Review: "Neo Ned" (2005)Directed by: Van Fischer
Starring: Jeremy Renner and Gabrielle Union
Official movie website and trailer
Synopsis: A Neo-Nazi meets a black woman who thinks she's Hitler. Romance blossoms, revenge may happen.
Watched it for Renner, stayed for the story.
I'm always hesitant to really pass judgment on movies when I can't actually figure out how I feel about them. This is one of a select few films that made me a little uncomfortable for one reason or another - but this one I ended up really liking after watching it a second time. I found out about this gem thanks to my friend Jo, who adores actor Jeremy Renner in all of his "Avengers" glory and beyond.
|Jeremy Renner in "Neo Ned."|
I'm not sure what it is about Renner that makes me believe he could just turn around and methodically kill someone, but that's kind of a thing for him. He pulls it off really well in just about every movie, including this one. Throughout the whole movie, I kept wondering when he'd snap.
Similarly, Gabrielle Union offers an unflinchingly believable performance. It took me a while to wrap my head around the fact that she's playing a (black) mental patient who considers herself the reincarnation of Hitler, but once I accepted it, I started to note the quirky comparability of the characters.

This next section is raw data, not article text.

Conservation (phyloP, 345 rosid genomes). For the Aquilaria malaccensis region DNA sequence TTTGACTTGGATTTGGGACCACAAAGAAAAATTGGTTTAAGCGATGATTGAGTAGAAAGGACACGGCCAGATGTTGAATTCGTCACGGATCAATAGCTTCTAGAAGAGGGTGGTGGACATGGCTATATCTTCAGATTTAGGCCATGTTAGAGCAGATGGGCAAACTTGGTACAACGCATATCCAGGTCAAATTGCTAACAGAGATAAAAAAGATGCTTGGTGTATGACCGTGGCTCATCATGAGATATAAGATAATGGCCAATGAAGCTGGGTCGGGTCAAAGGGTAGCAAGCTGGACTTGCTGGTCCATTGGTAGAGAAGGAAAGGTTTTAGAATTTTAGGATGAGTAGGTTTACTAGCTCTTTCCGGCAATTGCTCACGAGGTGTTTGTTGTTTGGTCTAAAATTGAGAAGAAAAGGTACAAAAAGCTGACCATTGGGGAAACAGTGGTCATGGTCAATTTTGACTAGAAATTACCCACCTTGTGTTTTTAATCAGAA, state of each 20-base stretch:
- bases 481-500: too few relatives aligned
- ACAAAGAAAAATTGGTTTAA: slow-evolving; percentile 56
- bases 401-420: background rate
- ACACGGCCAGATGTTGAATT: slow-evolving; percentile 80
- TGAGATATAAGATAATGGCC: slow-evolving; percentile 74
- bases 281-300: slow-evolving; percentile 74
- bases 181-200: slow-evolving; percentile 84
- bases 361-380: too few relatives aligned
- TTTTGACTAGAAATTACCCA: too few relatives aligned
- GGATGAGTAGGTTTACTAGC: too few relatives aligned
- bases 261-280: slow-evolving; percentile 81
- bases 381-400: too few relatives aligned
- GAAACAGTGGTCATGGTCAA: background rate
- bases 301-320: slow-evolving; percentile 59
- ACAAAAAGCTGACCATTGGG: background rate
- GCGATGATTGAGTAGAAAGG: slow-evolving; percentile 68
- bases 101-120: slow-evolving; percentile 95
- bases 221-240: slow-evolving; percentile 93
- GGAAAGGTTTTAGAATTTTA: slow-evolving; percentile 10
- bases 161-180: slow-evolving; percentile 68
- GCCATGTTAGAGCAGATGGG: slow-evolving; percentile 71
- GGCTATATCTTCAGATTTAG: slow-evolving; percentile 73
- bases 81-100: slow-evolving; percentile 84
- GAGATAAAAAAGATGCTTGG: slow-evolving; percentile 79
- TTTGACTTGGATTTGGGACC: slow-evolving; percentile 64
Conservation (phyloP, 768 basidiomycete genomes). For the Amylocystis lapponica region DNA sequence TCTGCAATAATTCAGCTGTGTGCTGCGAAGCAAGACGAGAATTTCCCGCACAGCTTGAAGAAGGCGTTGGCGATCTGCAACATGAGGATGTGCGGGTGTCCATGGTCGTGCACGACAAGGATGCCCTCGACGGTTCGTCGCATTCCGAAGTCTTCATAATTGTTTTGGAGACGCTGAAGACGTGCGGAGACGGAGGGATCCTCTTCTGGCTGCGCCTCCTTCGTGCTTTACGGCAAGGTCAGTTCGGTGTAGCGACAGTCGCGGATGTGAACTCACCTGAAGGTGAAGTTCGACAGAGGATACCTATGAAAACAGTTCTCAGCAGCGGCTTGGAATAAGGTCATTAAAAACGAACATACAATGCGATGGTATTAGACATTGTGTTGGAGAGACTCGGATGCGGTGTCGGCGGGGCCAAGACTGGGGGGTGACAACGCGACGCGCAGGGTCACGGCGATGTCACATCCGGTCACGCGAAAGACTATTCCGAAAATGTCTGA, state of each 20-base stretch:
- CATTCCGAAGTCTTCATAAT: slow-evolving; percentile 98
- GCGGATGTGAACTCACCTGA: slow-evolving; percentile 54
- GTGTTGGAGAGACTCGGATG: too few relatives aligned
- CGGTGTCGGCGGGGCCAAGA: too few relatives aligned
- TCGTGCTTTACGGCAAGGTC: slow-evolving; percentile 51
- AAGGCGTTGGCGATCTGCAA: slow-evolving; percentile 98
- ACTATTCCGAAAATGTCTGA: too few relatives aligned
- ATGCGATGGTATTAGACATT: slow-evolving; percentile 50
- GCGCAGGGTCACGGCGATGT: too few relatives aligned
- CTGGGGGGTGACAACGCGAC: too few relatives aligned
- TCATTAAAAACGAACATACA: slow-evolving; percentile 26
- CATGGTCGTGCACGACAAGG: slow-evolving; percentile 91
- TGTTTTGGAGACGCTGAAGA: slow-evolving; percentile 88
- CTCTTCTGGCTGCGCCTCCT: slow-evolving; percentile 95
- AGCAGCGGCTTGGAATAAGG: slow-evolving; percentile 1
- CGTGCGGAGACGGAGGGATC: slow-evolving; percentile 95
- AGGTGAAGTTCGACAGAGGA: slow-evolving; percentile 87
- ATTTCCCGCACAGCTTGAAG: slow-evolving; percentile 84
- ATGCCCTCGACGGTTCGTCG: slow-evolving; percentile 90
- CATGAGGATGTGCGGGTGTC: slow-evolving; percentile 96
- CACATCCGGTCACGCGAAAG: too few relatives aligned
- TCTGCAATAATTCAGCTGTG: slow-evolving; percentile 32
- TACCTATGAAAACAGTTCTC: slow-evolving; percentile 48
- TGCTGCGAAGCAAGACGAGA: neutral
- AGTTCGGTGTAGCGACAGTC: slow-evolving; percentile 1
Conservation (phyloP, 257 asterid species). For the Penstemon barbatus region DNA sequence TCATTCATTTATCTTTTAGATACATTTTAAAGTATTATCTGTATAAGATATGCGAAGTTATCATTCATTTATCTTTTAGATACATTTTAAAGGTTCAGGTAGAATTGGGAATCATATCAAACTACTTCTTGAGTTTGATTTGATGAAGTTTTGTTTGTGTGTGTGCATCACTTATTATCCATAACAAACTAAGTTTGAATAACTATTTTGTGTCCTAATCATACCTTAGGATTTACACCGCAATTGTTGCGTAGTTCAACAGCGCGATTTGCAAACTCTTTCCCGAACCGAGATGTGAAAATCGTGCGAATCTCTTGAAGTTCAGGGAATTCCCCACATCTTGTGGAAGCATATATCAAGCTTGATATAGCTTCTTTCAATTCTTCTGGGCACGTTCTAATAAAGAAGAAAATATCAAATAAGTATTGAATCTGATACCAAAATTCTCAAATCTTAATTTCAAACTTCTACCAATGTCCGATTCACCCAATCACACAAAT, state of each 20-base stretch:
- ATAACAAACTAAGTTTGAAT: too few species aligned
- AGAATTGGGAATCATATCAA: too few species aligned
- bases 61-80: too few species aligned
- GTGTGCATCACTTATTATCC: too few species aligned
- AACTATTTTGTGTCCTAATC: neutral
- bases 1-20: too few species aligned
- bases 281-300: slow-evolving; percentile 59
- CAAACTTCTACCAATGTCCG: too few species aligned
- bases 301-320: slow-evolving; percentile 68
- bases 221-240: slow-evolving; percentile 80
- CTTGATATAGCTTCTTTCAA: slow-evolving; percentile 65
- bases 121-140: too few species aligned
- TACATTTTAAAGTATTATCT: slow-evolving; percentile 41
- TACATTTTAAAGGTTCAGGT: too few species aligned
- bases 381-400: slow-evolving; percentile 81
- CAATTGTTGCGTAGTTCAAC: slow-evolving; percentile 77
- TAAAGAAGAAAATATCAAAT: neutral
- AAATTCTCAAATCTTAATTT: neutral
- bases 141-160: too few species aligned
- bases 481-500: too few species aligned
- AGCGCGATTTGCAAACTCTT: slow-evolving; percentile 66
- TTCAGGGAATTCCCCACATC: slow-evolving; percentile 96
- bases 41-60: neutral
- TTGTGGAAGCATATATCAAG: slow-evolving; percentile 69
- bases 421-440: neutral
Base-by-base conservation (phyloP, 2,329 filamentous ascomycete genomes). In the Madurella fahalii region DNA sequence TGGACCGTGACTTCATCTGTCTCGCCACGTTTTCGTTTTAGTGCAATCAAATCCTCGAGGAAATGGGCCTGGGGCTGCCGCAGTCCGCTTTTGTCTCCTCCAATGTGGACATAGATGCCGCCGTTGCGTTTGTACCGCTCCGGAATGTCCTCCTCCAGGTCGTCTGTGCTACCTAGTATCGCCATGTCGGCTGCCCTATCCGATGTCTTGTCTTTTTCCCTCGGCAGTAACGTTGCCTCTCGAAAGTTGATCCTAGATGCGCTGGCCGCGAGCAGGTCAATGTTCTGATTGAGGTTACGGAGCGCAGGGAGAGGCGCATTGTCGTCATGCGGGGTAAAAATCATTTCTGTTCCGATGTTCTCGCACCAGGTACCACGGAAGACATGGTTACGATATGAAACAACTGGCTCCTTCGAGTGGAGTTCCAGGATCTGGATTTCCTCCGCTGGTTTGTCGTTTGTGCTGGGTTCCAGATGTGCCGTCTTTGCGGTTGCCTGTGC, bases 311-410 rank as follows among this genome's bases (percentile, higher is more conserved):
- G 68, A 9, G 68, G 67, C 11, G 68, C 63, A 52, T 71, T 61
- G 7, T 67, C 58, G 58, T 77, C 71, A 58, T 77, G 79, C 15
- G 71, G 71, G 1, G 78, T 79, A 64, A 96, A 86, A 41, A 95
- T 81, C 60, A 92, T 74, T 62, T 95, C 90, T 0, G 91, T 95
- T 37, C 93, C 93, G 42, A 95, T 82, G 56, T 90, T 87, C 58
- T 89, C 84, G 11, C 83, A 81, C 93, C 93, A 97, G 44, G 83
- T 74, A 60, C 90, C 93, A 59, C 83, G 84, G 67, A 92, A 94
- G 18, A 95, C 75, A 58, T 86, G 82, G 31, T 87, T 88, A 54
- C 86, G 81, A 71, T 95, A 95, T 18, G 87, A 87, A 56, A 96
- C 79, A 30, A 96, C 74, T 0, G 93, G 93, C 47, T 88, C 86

Neither of them make sense, individually or together, but they make sense to each other in a world otherwise meaningless to them.
Let's also not forget that Cary Elwes makes an appearance in this film as Dr. Magnuson.
So Why Is Ned Neo?
Ned hangs out with his dad in jail. Clearly, his father was the best example for him throughout his life and he wants to make a connection with his family.This is why Ned chose the Neo-Nazi lifestyle. It's shocking enough to be interesting; relatable enough to be emotionally confusing for the viewer.
The movie, of course, is actually about finding family - whether it's someone who will just be weird with you or actually tracking down your family, as Rachael wishes to do. Ned wants to help her accomplish all of this.
I really enjoyed the pace of this movie. On more than one occasions, the characters 'know the procedure' (i.e. when they get arrested or get medicated), so we get to observe a chase or outburst rather than shock, confusion, or an initial struggle. This is different than most films.
Because the subject matter is a bit controversial (and Ned wears a shirt with a swastika on it during the film), I doubt this movie will ever achieve the popularity it observes. I almost refused to watch it because I hadn't heard of it (awful reason, I know), but I'm glad I let Jo convince me to give it a try.